Comics Industry Reacts to Amazon Acquisition of ComiXology
Many questions surrounded the news Thursday that ComiXology -- unarguably the leading digital comics platform for the Western comics industry -- had been purchased for an undisclosed amount by Amazon.com. One of the most common questions was simple: how does the rest of the industry feel about the purchase?
A statement from DC Entertainment issued in response to the news noted that both Amazon Kindle and ComiXology have “been great digital publishing partners to DC Entertainment” in the past, adding: “We are confident that Amazon's purchase of comiXology will make both our partners that much stronger and allow us all to continue to enhance and build the fastest growing segment of our publishing business as we bring our digital comics and graphic novels to our fans all over the globe.”
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Similarly, Marvel Entertainment emphasized that the Amazon.com purchase would not impact the existing Marvel Comics App, nor the company’s digital comic store (both powered by ComiXology). “We continue to invite all Marvel fans to use the Marvel Comics App and our digital comics store for all their browsing, purchasing and reading needs,” a company spokesperson told The Hollywood Reporter. Image Comics, when contacted, declined to comment on the buyout.
The ComiXology purchase was also welcomed by other digital comics platforms, with Ben Wolstenholme of Madefire, a digital studio with partnerships with Dark Horse Comics, IDW Publishing and DC Entertainment, calling it “fantastic” news. “Comics and visual books are perfect for reading on devices,” he continued. “Amazon has just demonstrated that to the world!” (In addition, the official Madefire Twitter account called the news a “game changer for #digitalcomics and everyone in the industry.”)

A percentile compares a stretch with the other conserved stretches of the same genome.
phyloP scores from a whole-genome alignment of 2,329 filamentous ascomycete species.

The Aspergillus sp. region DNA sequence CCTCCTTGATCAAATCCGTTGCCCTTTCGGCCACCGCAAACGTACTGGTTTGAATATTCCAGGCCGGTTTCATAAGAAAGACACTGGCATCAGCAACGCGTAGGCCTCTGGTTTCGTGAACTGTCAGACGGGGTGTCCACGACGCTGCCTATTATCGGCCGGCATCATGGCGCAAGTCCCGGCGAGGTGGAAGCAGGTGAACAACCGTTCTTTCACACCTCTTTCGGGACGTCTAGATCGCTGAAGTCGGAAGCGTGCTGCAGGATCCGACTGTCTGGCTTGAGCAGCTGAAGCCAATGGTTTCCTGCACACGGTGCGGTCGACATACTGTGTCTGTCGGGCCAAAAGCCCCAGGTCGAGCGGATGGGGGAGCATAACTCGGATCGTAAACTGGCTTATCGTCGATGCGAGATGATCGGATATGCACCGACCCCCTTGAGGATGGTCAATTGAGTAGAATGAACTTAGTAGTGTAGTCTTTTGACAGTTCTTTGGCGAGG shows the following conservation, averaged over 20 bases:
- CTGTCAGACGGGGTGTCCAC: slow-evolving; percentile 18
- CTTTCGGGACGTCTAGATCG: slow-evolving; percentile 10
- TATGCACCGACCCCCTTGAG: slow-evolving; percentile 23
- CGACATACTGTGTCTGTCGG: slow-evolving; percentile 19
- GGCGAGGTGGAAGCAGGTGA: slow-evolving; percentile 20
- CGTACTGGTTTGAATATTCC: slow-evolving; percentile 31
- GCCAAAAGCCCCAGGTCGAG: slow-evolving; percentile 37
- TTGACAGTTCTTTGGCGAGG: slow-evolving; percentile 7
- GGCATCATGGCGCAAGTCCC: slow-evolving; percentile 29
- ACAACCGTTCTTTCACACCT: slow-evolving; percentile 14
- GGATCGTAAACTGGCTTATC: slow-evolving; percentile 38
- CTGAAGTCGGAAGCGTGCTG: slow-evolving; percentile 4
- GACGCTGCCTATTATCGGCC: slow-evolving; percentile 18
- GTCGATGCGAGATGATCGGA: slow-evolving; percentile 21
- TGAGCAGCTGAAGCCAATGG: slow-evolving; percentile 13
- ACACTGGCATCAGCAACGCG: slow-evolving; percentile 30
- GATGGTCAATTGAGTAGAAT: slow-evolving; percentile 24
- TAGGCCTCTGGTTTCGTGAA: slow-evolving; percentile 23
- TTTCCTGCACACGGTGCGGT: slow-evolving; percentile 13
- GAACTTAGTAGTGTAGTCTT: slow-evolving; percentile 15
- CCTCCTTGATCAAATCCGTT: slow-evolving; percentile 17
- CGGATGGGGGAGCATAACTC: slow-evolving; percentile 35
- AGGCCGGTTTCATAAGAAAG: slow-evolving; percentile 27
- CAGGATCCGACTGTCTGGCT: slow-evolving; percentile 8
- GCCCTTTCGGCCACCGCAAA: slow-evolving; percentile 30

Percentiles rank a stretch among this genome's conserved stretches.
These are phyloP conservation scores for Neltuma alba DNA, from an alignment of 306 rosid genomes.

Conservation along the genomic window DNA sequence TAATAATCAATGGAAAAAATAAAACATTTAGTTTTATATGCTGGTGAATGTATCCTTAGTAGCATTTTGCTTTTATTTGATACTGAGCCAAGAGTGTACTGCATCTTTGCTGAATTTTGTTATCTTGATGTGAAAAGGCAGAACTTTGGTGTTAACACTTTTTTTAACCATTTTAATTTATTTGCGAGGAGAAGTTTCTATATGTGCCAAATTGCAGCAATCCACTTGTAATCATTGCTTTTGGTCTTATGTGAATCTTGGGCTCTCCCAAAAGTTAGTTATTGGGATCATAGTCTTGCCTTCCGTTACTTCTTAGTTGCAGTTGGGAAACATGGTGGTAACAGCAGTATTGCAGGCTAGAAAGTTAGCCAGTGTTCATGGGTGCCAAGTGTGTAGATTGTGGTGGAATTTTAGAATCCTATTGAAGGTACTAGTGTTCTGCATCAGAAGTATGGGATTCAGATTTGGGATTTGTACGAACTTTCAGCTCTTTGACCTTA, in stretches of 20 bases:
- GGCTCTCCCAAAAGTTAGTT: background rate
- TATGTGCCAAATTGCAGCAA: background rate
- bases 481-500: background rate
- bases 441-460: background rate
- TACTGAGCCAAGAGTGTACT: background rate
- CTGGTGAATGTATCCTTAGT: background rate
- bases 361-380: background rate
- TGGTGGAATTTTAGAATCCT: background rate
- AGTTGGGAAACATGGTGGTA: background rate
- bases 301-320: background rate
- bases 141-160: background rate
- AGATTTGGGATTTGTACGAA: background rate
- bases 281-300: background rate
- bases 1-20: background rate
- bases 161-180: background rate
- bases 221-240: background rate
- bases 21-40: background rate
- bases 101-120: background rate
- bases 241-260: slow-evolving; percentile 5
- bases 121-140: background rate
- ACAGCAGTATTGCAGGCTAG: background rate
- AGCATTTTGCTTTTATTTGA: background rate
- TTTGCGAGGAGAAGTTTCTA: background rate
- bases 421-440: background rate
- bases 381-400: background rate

THR also reached out to ComicsPro, the trade association of comic speciality retailers in the U.S., for comment. Many initial reactions online to news of the Amazon/ComiXology partnership focused on the potential damage such a pairing could do to brick and mortar comic stores, pointing to the effect Amazon had had on independent booksellers; however, the statement provided by the organization proves to be more optimistic than some may have suspected.
“There's always a concern when a huge corporation that shows little need to turn a profit tries to convert a niche market into a commodity,” the statement from the organization’s board of directors began. “Fortunately there is a tactile element to comics that no deep-discounting web entity will ever be able to replicate. So as long as there continues to be fans for the real thing, there will be comics and comic book stores.”
by Kyle Kizu
by Richard Newby
by Graeme McMillan